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    Impact of temperature and precipitation extremes on the flowering dates of four German wildlife shrub species
    (München : European Geopyhsical Union, 2016) Siegmund, Jonatan F.; Wiedermann, Marc; Donges, Jonathan F.; Donner, Reik V.
    Ongoing climate change is known to cause an increase in the frequency and amplitude of local temperature and precipitation extremes in many regions of the Earth. While gradual changes in the climatological conditions have already been shown to strongly influence plant flowering dates, the question arises if and how extremes specifically impact the timing of this important phenological phase. Studying this question calls for the application of statistical methods that are tailored to the specific properties of event time series. Here, we employ event coincidence analysis, a novel statistical tool that allows assessing whether or not two types of events exhibit similar sequences of occurrences in order to systematically quantify simultaneities between meteorological extremes and the timing of the flowering of four shrub species across Germany. Our study confirms previous findings of experimental studies by highlighting the impact of early spring temperatures on the flowering of the investigated plants. However, previous studies solely based on correlation analysis do not allow deriving explicit estimates of the strength of such interdependencies without further assumptions, a gap that is closed by our analysis. In addition to direct impacts of extremely warm and cold spring temperatures, our analysis reveals statistically significant indications of an influence of temperature extremes in the autumn preceding the flowering.
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    Role of CO2, climate and land use in regulating the seasonal amplitude increase of carbon fluxes in terrestrial ecosystems: A multimodel analysis
    (München : European Geopyhsical Union, 2016) Zhao, Fang; Zeng, Ning; Asrar, Ghassem; Friedlingstein, Pierre; Ito, Akihiko; Jain, Atul; Kalnay, Eugenia; Kato, Etsushi; Koven, Charles D.; Poulter, Ben; Rafique, Rashid; Sitch, Stephen; Shu, Shijie; Stocker, Beni; Viovy, Nicolas; Wiltshire, Andy; Zaehle, Sonke
    We examined the net terrestrial carbon flux to the atmosphere (FTA) simulated by nine models from the TRENDY dynamic global vegetation model project for its seasonal cycle and amplitude trend during 1961–2012. While some models exhibit similar phase and amplitude compared to atmospheric inversions, with spring drawdown and autumn rebound, others tend to rebound early in summer. The model ensemble mean underestimates the magnitude of the seasonal cycle by 40 % compared to atmospheric inversions. Global FTA amplitude increase (19 ± 8 %) and its decadal variability from the model ensemble are generally consistent with constraints from surface atmosphere observations. However, models disagree on attribution of this long-term amplitude increase, with factorial experiments attributing 83 ± 56 %, −3 ± 74 and 20 ± 30 % to rising CO2, climate change and land use/cover change, respectively. Seven out of the nine models suggest that CO2 fertilization is the strongest control – with the notable exception of VEGAS, which attributes approximately equally to the three factors. Generally, all models display an enhanced seasonality over the boreal region in response to high-latitude warming, but a negative climate contribution from part of the Northern Hemisphere temperate region, and the net result is a divergence over climate change effect. Six of the nine models show that land use/cover change amplifies the seasonal cycle of global FTA: some are due to forest regrowth, while others are caused by crop expansion or agricultural intensification, as revealed by their divergent spatial patterns. We also discovered a moderate cross-model correlation between FTA amplitude increase and increase in land carbon sink (R2 =  0.61). Our results suggest that models can show similar results in some benchmarks with different underlying mechanisms; therefore, the spatial traits of CO2 fertilization, climate change and land use/cover changes are crucial in determining the right mechanisms in seasonal carbon cycle change as well as mean sink change.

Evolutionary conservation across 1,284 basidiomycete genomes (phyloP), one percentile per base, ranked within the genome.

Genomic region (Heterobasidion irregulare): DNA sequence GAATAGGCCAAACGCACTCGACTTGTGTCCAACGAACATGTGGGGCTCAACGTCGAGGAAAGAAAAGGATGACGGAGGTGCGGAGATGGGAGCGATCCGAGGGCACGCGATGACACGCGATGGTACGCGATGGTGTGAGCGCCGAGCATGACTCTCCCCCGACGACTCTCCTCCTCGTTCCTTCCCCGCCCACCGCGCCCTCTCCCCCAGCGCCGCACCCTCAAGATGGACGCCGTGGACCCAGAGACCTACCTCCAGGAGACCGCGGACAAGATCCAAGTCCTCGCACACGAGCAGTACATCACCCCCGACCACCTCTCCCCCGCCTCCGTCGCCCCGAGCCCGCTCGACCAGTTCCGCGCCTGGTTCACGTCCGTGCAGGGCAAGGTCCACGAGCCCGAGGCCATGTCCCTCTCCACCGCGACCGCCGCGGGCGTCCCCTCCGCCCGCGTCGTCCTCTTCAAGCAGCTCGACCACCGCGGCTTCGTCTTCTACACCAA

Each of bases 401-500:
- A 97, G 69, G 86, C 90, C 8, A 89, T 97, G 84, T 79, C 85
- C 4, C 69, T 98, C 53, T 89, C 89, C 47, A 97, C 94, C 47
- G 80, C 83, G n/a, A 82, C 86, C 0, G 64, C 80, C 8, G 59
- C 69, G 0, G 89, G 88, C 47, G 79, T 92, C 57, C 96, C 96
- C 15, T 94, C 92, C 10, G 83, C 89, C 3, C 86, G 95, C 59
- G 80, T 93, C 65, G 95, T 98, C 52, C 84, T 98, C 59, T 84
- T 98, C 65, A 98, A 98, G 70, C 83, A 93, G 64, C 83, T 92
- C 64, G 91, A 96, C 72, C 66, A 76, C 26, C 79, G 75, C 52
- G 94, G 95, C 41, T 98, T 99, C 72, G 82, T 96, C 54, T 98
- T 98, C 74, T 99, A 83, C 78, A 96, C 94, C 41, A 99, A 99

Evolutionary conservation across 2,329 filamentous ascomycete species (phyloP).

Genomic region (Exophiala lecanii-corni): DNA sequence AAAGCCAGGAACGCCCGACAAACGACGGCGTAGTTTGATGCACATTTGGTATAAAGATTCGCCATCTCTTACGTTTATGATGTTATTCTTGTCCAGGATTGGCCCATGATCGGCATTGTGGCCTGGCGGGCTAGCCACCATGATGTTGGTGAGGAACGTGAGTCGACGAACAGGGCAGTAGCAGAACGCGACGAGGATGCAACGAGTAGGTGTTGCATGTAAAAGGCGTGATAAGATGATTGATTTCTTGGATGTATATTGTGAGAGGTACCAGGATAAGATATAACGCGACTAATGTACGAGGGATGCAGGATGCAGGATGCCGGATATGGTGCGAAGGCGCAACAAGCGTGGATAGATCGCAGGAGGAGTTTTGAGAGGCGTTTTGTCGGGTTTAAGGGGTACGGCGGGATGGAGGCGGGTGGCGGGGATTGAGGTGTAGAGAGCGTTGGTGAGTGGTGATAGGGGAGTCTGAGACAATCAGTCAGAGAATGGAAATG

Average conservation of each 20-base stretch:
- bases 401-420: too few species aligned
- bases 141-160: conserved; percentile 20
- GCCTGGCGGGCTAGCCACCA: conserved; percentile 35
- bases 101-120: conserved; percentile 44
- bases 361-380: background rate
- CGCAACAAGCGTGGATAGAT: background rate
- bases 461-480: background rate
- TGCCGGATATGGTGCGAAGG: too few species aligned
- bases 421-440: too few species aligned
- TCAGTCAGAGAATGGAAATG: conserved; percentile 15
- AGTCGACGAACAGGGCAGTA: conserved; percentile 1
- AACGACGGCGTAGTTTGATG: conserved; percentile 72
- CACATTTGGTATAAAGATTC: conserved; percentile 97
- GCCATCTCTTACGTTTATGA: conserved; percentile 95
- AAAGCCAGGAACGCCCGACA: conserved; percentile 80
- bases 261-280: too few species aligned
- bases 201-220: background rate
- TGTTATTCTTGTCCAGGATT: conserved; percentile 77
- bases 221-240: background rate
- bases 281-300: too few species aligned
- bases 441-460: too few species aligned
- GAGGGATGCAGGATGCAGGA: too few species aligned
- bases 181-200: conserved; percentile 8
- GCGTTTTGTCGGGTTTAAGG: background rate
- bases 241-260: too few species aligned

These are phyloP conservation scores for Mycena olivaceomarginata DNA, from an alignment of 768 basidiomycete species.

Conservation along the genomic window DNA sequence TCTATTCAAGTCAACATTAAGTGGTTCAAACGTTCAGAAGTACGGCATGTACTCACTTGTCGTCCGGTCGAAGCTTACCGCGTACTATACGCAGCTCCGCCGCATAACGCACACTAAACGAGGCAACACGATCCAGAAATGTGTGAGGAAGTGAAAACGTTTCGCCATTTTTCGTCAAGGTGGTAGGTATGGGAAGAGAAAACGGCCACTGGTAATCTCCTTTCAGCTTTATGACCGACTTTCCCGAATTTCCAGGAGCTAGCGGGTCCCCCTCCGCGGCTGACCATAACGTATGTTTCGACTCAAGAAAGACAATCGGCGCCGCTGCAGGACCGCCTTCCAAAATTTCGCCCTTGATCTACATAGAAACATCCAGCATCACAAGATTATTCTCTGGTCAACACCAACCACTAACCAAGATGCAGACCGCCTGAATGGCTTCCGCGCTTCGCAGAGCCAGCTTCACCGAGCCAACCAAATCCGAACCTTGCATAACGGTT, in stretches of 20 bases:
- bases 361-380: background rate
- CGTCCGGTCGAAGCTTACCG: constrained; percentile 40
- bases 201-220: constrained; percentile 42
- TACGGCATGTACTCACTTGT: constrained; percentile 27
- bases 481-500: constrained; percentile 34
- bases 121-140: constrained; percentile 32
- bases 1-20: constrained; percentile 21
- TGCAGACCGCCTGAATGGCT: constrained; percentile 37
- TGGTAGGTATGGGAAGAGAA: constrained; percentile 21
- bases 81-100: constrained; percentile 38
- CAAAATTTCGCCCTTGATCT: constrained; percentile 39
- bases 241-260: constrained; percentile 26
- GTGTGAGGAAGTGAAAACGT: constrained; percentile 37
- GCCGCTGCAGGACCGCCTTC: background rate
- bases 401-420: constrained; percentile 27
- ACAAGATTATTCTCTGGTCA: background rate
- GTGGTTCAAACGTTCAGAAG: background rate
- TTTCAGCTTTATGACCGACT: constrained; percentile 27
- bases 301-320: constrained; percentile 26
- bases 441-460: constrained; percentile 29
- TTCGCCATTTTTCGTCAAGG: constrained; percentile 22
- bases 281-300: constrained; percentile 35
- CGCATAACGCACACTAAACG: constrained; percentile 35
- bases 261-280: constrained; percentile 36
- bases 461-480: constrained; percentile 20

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    Consecutive extreme flooding and heat wave in Japan: Are they becoming a norm?
    (Hoboken, NJ : Wiley, 2019) Wang, Simon S.-Y.; Kim, Hyungjun; Coumou, Dim; Yoon, Jin-Ho; Zhao, Lin; Gillies, Robert R.
    [No abstract available]
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    Modeling forest plantations for carbon uptake with the LPJmL dynamic global vegetation model
    (Göttingen : Copernicus Publ., 2019) Braakhekke, Maarten C.; Doelman, Jonathan C.; Baas, Peter; Müller, Christoph; Schaphoff, Sibyll; Stehfest, Elke; van Vuuren, Detlef P.